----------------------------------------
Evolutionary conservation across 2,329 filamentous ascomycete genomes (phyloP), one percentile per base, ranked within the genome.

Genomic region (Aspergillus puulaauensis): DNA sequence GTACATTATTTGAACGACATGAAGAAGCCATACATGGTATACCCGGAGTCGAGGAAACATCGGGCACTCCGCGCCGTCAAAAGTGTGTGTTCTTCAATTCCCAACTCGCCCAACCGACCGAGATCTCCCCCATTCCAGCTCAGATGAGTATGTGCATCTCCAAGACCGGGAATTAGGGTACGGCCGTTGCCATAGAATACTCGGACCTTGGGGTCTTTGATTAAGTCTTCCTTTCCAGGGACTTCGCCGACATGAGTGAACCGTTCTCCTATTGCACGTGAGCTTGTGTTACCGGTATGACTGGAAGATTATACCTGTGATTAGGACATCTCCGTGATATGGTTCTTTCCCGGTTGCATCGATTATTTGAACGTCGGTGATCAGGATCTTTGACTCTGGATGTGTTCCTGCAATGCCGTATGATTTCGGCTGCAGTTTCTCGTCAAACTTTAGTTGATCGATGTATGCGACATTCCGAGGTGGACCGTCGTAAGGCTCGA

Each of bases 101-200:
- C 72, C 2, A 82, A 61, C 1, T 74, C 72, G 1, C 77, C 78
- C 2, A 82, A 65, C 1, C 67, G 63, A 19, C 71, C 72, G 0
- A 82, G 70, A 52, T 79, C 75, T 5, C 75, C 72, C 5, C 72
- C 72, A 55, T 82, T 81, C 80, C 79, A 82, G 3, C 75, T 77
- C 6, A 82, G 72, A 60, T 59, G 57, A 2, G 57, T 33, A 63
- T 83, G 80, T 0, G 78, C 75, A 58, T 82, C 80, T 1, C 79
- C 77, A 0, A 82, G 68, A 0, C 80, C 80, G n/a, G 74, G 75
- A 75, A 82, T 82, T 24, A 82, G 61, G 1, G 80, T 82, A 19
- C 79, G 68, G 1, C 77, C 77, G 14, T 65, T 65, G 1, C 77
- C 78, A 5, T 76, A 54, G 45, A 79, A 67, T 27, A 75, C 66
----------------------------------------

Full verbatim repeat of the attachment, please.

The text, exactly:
Evolutionary conservation across 2,329 filamentous ascomycete genomes (phyloP), one percentile per base, ranked within the genome.

Genomic region (Aspergillus puulaauensis): DNA sequence GTACATTATTTGAACGACATGAAGAAGCCATACATGGTATACCCGGAGTCGAGGAAACATCGGGCACTCCGCGCCGTCAAAAGTGTGTGTTCTTCAATTCCCAACTCGCCCAACCGACCGAGATCTCCCCCATTCCAGCTCAGATGAGTATGTGCATCTCCAAGACCGGGAATTAGGGTACGGCCGTTGCCATAGAATACTCGGACCTTGGGGTCTTTGATTAAGTCTTCCTTTCCAGGGACTTCGCCGACATGAGTGAACCGTTCTCCTATTGCACGTGAGCTTGTGTTACCGGTATGACTGGAAGATTATACCTGTGATTAGGACATCTCCGTGATATGGTTCTTTCCCGGTTGCATCGATTATTTGAACGTCGGTGATCAGGATCTTTGACTCTGGATGTGTTCCTGCAATGCCGTATGATTTCGGCTGCAGTTTCTCGTCAAACTTTAGTTGATCGATGTATGCGACATTCCGAGGTGGACCGTCGTAAGGCTCGA

Each of bases 101-200:
- C 72, C 2, A 82, A 61, C 1, T 74, C 72, G 1, C 77, C 78
- C 2, A 82, A 65, C 1, C 67, G 63, A 19, C 71, C 72, G 0
- A 82, G 70, A 52, T 79, C 75, T 5, C 75, C 72, C 5, C 72
- C 72, A 55, T 82, T 81, C 80, C 79, A 82, G 3, C 75, T 77
- C 6, A 82, G 72, A 60, T 59, G 57, A 2, G 57, T 33, A 63
- T 83, G 80, T 0, G 78, C 75, A 58, T 82, C 80, T 1, C 79
- C 77, A 0, A 82, G 68, A 0, C 80, C 80, G n/a, G 74, G 75
- A 75, A 82, T 82, T 24, A 82, G 61, G 1, G 80, T 82, A 19
- C 79, G 68, G 1, C 77, C 77, G 14, T 65, T 65, G 1, C 77
- C 78, A 5, T 76, A 54, G 45, A 79, A 67, T 27, A 75, C 66